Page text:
Where I live: defining my home

I can use many phrases to describe the way I live now, and yet none fully does it justice, because the way I live now is almost nonexistent in the United States.

One way: I live in a 44-bedroom rooming house catycorner from my alma mater, the University of Oregon.

Because the building provides not only room but also board (chef-prepared meals served in a dining hall downstairs), boardinghouse may actually be the more accurate term, making it an even rarer beast in the United States in 2019.

Each resident here has a 220-square-foot micro-apartment with a private bathroom, a huge and ingeniously designed closet, and a small balcony that fits two chairs, so a friend and I can enjoy the late-afternoon Oregon sun in the spring, summer, and early fall.

Each micro-apartment comes with a microwave and mini-fridge, but not a full kitchen. Our daily meals are made downstairs by a team of chefs, and an array of snacks, beverages, basics (dry cereal, oatmeal, bread, peanut butter, apples, coffee and tea, and too many fresh-baked desserts) are available in our dining hall 24/7.

Any leftovers from meals are packaged in single-serving containers and put in the communal fridge, and usually disappear within 24 hours.

Another way: I live in a privately run dorm, constructed in 1989 by a mission-driven developer who sought to provide academically minded students with an atmosphere suitable for “quiet enjoyment.” Luckily for me, he also admits non-students who are attracted to that lifestyle. Applicants have to submit three character references, and applications are taken all year; by April or May, there’s already a waiting list for the coming academic year (late September through mid-June).

Some other terms: microhousing (a term not yet well known in the US outside major cities, and often even within them); residential hotel (back in the day, these were common, especially for single working women in major cities; the Barbizon Hotel in New York City is a well-known example); co-living residence; and/or SRO or SRO 2.0.

Personally, I usually avoid using the term SRO because of the unfortunate associations it conjures. Ninety years ago, SROs were a common form of housing for people of modest means — <naturally occurring affordable housing> (NOAH), in housing-policy jargon. A century ago, a passable room might cost 35 cents per night (the equivalent of $8 today), and required no screening or background check, no rental or credit history, and little or no deposit. According to Living Downtown; The History of Residential Hotels in the United States by Paul Groth (available online at no charge), SRO units may have numbered as high as 90,000 in San Francisco in the early 1930s.

Unfortunately, SROs were virtually eliminated in city after city in more recent decades. Portland lost 40% of its SROs between 1978 and 2015, although the nonprofit Central City Concern, formed in 1979, has acquired and preserved many as low-income housing. In 1910 San Francisco, 15.6% of residents lived in SROs; in 2016, the figure was 2.2%. Most are now managed by the Tenderloin Neighborhood Development Corporation (tagline: <Opportunity knocks only if you have a door>), which houses over 4,800 people — most with an annual income of less than $15,000.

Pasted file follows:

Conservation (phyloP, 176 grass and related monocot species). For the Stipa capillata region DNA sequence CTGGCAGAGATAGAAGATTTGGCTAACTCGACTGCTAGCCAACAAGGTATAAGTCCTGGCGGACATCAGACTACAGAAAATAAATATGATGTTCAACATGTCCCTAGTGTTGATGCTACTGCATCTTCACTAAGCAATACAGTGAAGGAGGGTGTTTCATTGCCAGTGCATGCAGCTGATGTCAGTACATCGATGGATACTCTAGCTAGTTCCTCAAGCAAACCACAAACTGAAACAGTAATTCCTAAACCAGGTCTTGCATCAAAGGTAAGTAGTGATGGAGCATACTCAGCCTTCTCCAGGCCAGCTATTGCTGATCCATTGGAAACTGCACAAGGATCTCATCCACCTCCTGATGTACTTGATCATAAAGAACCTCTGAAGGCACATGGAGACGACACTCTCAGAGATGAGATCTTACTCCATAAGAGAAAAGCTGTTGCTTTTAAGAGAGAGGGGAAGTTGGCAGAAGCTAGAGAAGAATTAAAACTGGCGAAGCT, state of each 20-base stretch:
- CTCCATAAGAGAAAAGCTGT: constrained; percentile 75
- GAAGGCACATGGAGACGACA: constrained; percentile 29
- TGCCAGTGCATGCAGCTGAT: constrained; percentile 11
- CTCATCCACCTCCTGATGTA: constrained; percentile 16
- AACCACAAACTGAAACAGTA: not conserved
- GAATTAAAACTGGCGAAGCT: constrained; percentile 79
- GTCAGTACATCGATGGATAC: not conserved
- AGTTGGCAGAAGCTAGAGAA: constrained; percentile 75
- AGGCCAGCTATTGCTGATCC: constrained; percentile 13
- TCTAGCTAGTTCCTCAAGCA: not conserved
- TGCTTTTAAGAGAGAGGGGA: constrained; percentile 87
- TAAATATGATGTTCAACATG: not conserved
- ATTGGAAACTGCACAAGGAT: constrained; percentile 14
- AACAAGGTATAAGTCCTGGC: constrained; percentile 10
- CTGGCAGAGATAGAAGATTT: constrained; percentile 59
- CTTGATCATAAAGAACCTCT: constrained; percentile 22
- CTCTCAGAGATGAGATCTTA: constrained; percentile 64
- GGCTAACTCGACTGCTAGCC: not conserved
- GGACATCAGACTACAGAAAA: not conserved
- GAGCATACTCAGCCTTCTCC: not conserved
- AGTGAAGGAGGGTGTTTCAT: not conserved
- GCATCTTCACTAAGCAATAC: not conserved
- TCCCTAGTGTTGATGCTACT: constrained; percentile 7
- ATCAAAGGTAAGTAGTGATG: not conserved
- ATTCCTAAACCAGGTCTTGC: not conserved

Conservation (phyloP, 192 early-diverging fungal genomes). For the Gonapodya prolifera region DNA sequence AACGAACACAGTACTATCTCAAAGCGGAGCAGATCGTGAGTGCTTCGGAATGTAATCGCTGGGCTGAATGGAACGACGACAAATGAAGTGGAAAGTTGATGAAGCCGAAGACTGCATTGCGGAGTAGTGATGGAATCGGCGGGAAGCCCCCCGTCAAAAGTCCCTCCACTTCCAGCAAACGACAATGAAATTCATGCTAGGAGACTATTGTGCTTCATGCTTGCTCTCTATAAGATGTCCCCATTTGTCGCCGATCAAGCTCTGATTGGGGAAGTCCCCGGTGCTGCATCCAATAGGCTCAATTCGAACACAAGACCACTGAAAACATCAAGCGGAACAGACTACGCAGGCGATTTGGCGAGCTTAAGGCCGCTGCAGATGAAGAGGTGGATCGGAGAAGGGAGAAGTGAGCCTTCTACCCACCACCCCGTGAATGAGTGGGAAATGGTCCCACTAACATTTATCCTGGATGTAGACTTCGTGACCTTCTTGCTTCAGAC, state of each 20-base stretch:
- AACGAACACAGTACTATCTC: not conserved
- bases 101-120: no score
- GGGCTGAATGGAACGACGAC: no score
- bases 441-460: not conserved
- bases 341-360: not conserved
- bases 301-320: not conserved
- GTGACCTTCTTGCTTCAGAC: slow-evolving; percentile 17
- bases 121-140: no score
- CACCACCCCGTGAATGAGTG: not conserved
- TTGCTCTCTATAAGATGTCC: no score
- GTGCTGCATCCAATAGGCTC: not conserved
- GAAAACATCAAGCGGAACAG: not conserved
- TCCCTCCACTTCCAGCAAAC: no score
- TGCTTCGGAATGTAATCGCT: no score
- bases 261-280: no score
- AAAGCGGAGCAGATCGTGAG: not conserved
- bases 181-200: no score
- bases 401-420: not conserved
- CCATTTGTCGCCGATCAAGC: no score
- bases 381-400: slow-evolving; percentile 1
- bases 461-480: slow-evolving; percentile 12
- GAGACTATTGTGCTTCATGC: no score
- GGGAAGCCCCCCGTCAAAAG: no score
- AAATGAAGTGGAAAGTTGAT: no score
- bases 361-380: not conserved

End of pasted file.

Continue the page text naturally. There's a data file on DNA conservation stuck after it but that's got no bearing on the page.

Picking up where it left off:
Only a relative few survive, in places such as San Francisco, Portland, and Chicago, thanks to the dedicated work of advocates for low-income housing. According to San Francisco’s Central City SRO Collaborative, that city’s 518 SRO buildings are home to more than 30,000 people — far more than live in federally funded public housing in the city, which comprises 6,096 permanently affordable units and another 10,000 people housed via Section 8 vouchers. More of the fascinating history of SROs in San Francisco is chronicled here and in Up from the Deep, creation of the late, gifted photographer and historian Mark Ellinger, whom it was my privilege to know.

In May 2018, when I stumbled across the listing for my current residence while researching how to find affordable housing in DC for The Young Leaders Guide to Internships, Scholarships, and Fellowships in Washington, DC, and Beyond, I wasnt thinking about honoring the venerable history of SROs in America, or even of living a bit as the acerbic writer Dorothy Parker had in her later years, in a residential hotel (the Volney). I just jumped at the chance to live affordably, have meals made for me, and relocate next to my beloved alma mater. As a writer yearning to live a simple, stress-free life in a culturally stimulating place, I felt I had found nirvana.

So what happens when a 55-year-old woman moves into a 220-square-foot room with 47 college students, and founds a local organization (which you can join for free) to spread awareness of + increase opportunities for microdwelling? Read on!

Published by Sherri Schultz

Writer & change-maker exploring micro-dwelling in Eugene, Oregon. Founder of Springfield/Eugene MicroDwellers: https://www.meetup.com/Micro-dwellers .

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